An online dating service is a company that provides specific mechanisms (generally websites or applications) for online dating through the use of Internet-connected personal computers or mobile devices.Such companies offer a wide variety of unmoderated matchmaking services, most of which are profile-based.
Members can constrain their interactions to the online space, or they can arrange a date to meet in person.
A great diversity of online dating services currently exists.
Some have a broad membership base of diverse users looking for many different types of relationships.
Other sites target highly specific demographics based on features like shared interests, location, religion, or relationship type.
Once a profile has been created, members can view the profiles of other members of the service, using the visible profile information to decide whether or not to initiate contact.
Most services offer digital messaging, while others provide additional services such as webcasts, online chat, telephone chat (VOIP), and message boards.
Online dating services allow users to become "members" by creating a profile and uploading personal information including (but not limited to) age, gender, sexual orientation, location, and appearance.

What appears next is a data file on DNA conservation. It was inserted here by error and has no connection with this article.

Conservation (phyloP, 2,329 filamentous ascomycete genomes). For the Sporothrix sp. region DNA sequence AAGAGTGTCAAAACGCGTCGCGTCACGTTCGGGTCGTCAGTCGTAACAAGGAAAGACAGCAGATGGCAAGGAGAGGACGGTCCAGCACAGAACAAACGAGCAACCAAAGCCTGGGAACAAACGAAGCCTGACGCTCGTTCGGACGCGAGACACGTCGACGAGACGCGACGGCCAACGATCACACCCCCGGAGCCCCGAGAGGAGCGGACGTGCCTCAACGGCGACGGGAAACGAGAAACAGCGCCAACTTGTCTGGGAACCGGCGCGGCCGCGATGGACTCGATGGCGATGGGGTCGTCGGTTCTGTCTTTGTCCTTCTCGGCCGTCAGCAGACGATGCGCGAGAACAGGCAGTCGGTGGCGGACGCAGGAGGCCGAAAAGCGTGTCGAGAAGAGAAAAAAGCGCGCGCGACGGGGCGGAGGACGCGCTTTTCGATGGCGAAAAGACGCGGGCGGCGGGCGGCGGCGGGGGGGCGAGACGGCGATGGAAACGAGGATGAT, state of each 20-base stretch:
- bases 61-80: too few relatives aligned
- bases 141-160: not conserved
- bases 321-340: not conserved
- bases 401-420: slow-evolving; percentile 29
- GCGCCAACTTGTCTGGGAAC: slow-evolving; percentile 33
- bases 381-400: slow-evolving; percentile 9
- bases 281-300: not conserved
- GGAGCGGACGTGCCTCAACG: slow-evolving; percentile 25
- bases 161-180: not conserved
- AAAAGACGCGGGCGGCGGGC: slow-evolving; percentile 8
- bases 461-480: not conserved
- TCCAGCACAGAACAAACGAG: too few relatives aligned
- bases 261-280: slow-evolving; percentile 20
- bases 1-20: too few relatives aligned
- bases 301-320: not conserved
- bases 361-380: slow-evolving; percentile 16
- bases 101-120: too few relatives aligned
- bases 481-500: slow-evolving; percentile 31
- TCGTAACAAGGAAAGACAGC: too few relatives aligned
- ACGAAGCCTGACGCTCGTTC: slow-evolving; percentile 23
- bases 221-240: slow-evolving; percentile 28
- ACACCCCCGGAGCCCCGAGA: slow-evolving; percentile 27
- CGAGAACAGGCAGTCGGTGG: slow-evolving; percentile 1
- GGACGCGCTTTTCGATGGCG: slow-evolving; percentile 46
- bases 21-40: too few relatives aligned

Most services also encourage members to add photos or videos to their profile.
In 2008, a variation of the online dating model emerged in the form of introduction sites, attracting a large number of users and significant investor interest.
In Eastern Europe, popular sites offer full access to messaging and profiles, but provide additional services for pay, such as prioritizing profile position, removing advertisements, and giving paying users access to a more advanced search engine.
While some sites conduct background checks on members, many do not, resulting in some uncertainty around members' identities.